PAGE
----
Sunday, July 17, 2011

the kindness of strangers - and not-so-strangers

"That woman looks defeated." That was David's first impression of me as he looked out his second floor window in Galena, Illinois at about 5:15 p.m. yesterday. Below, Aaron and I were having a discussion (sure, let's call it that) that was exasperated, to say the least. Once again, our day was turning out to be much longer and harder than anticipated, this time thanks to intense heat and humidity, hilly gravel roads, a few 15% grades, and man-eating gnats. We had come through the quaint river town of Galena with the intention of moving on to Dubuque, Iowa for the night, another 20 or so miles away. We were trying to decide if we should call it a day and find a place to land in Galena.

As we went back and forth, with tired silences punctuating the conversation, David continued his tasks around he house, wondering if he should intervene. He went back to the window a few times to see if we were still there. We were. Later, he said my body language - straddling my bike, slumped over the handlebars, staring away from Aaron, glazed over with fatigue and annoyance - was what made him certain that we could use an option. A cyclist himself, David had been there. He came down to the street, approached us, and asked where we were headed. "Great, more small talk," I thought. "Just what we need right now." (We get a lot of attention in towns, at restaurants and outside convenience stores because of our loaded up bikes.) But David wasn't making small talk. Within moments, he had offered us his spare room and we were bringing our bikes in. After our all-important end-of-day showers, we were out walking around Galena, then having at Otto's place, then having ice cream, then beer, and eventually ending the night listening to some live bluegrass, our moods and spirits having taken a complete turn from those first moments in Galena.

I'm not a person who believes that everthing happens for a reason. I believe that everything happens and it's up to us to decide what to do in response. But David's showing up when he did does give me pause, make me think about what the universe had in store for us. After such a low and difficult afternoon, I was more than willing to be removed from my own mind due to the generosity of a complete stranger.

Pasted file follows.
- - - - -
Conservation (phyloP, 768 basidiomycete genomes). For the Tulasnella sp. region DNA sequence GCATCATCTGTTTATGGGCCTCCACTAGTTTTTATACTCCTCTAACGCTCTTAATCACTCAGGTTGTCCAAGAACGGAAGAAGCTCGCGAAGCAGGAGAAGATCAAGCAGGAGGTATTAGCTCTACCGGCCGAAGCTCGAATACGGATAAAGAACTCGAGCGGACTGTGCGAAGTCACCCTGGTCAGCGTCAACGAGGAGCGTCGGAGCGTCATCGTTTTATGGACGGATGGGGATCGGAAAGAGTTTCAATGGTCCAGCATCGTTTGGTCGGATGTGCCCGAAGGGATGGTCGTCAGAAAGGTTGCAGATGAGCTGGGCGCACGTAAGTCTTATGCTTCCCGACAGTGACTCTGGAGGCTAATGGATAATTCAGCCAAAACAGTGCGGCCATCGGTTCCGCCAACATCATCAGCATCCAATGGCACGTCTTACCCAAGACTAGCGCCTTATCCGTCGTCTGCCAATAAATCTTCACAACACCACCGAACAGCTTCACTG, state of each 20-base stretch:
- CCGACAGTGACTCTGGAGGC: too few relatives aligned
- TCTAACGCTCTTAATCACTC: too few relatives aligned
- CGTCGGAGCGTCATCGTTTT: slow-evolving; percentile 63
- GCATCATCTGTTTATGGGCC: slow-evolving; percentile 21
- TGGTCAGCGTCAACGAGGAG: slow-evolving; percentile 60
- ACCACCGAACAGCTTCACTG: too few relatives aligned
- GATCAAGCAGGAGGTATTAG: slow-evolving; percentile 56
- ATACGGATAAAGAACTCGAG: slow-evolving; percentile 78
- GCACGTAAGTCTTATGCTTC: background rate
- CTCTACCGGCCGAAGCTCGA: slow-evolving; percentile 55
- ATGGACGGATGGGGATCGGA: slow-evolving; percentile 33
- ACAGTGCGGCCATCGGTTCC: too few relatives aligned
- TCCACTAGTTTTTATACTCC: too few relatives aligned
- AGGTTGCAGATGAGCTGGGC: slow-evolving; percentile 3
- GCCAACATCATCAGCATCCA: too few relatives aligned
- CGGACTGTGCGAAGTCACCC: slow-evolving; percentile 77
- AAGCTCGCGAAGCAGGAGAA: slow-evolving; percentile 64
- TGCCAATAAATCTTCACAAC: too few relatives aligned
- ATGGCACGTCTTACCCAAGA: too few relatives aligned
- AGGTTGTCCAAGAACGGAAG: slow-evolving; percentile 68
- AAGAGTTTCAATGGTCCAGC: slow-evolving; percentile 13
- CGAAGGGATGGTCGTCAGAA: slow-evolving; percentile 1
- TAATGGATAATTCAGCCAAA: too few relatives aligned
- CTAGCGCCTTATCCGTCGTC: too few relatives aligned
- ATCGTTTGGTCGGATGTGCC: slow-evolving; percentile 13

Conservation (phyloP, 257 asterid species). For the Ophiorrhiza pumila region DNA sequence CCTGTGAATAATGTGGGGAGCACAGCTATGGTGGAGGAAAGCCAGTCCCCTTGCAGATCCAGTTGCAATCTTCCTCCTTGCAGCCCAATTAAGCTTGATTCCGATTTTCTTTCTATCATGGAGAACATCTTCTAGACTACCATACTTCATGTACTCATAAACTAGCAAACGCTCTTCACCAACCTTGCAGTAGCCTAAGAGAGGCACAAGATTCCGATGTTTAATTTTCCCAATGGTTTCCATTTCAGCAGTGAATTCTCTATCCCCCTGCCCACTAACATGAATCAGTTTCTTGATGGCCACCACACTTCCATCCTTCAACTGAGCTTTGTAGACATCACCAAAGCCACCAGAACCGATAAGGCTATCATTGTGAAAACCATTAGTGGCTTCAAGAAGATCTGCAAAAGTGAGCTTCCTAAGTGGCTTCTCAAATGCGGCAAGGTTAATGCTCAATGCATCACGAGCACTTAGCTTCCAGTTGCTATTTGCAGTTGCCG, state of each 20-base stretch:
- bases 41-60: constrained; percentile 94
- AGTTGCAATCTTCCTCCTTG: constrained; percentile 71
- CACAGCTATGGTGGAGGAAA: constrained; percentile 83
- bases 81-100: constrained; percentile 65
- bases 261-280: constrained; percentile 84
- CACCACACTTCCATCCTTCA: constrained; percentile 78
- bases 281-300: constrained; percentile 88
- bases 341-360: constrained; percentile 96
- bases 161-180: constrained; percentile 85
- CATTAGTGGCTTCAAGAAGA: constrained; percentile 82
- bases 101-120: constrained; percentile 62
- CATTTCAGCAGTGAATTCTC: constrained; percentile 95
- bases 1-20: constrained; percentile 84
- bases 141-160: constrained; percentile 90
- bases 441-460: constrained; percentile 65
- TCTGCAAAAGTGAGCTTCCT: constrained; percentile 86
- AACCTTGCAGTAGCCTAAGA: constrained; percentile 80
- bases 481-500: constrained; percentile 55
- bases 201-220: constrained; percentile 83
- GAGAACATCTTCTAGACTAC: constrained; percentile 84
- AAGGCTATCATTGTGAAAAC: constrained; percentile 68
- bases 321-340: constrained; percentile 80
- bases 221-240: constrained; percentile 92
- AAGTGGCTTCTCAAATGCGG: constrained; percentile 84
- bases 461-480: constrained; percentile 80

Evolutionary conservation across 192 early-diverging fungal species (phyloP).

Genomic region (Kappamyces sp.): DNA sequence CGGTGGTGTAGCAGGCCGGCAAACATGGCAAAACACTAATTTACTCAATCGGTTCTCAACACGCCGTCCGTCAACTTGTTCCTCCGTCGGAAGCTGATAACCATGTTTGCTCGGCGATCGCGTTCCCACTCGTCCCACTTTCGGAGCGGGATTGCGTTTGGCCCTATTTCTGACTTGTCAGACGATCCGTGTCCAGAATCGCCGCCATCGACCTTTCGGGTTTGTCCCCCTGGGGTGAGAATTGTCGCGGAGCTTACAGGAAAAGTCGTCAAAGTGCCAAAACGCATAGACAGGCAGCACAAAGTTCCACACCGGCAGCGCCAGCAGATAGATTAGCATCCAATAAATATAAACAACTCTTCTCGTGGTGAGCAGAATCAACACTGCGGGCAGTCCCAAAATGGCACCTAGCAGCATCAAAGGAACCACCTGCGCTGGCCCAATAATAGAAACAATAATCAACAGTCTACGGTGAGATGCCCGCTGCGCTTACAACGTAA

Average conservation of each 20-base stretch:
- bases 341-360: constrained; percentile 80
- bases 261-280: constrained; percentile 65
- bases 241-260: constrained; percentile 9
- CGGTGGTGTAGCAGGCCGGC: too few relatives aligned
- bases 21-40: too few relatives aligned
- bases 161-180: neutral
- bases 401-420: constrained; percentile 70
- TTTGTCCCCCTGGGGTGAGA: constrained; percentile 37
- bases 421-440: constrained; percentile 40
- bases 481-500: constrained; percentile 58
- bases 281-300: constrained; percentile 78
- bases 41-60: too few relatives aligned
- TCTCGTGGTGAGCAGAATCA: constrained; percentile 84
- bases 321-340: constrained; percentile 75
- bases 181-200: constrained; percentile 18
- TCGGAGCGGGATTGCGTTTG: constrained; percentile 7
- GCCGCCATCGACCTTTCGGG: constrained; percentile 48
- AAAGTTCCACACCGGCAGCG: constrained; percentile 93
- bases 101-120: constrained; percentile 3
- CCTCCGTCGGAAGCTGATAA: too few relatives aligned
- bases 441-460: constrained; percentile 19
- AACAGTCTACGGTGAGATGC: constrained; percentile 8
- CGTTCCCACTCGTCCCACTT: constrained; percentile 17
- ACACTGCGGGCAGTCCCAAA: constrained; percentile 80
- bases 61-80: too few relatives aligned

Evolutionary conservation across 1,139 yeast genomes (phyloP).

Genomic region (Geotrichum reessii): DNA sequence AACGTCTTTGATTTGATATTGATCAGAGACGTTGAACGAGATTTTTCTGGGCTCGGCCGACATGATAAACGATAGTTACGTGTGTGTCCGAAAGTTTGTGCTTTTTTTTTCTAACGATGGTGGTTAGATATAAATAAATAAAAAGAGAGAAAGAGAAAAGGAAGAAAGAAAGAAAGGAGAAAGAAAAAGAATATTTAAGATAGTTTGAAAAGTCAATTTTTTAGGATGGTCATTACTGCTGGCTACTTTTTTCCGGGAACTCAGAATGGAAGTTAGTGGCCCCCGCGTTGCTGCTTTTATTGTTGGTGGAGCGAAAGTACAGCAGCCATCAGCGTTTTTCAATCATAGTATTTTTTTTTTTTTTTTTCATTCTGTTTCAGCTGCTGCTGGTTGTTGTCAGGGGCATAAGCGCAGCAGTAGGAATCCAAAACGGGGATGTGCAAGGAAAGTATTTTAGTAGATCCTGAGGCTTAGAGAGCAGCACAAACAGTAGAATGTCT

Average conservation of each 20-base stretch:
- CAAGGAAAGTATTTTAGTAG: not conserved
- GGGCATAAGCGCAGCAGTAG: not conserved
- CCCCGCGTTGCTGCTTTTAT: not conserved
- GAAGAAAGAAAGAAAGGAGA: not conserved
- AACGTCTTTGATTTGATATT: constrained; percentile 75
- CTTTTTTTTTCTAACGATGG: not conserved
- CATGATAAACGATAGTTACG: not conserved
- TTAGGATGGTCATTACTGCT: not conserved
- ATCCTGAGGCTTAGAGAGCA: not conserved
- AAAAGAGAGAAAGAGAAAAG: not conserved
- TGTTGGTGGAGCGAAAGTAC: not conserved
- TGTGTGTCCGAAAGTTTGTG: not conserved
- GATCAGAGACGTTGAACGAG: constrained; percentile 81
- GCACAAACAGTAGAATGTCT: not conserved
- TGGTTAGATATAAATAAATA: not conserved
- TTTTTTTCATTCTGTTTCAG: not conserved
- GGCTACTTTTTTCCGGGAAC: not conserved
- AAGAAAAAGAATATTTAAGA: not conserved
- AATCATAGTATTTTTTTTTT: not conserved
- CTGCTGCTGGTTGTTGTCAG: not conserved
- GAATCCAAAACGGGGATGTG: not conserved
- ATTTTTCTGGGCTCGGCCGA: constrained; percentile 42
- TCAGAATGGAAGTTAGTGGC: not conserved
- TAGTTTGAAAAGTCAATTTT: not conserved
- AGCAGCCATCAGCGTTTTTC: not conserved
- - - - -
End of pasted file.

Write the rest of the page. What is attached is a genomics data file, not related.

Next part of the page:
While David's generosity was perhaps the least expected so far on our trip, there have been many other occurrences of people going out of their way for us. When we rolled into Indiana Dunes State Park the other evening and learned that a) the campground was booked and b) no, they wouldn't just let us pitch our tent somewhere, Adam and Mary happened to be biking by. Moments passed, then they were offering to let us pitch our tent on their site. Fast forward a few hours and Mary was making us amazing campfire fruit pies as we all sat around chatting. And of course there was the Gautsches in Goshen, who knew me simply as a co-worker pal of their daughter's and who cooked us meals and toured us around town. And there was Steve and his parents in Massillon, cooking us an amazing dinner, plus sending us off with fruit, crackers and (no joke) homebaked bread. And there was the man at the convenience store in East Canton, who insisted on giving us money for lunch as an affirmation of our efforts. And the woman today who took our picture and told us she'd send it to the local paper for publication. And all the other well wishes we get when we stop for breakfast or Gatorade. For me, the generosity is most valuable because of what it does for me emotionally, not physically. Though eating homecooked meals and sleeping in real beds have their place as well.
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  1. we all need more Davids and to be more David

  2. I am humbled and moved by your kind words. Thank you for coming into my life. :)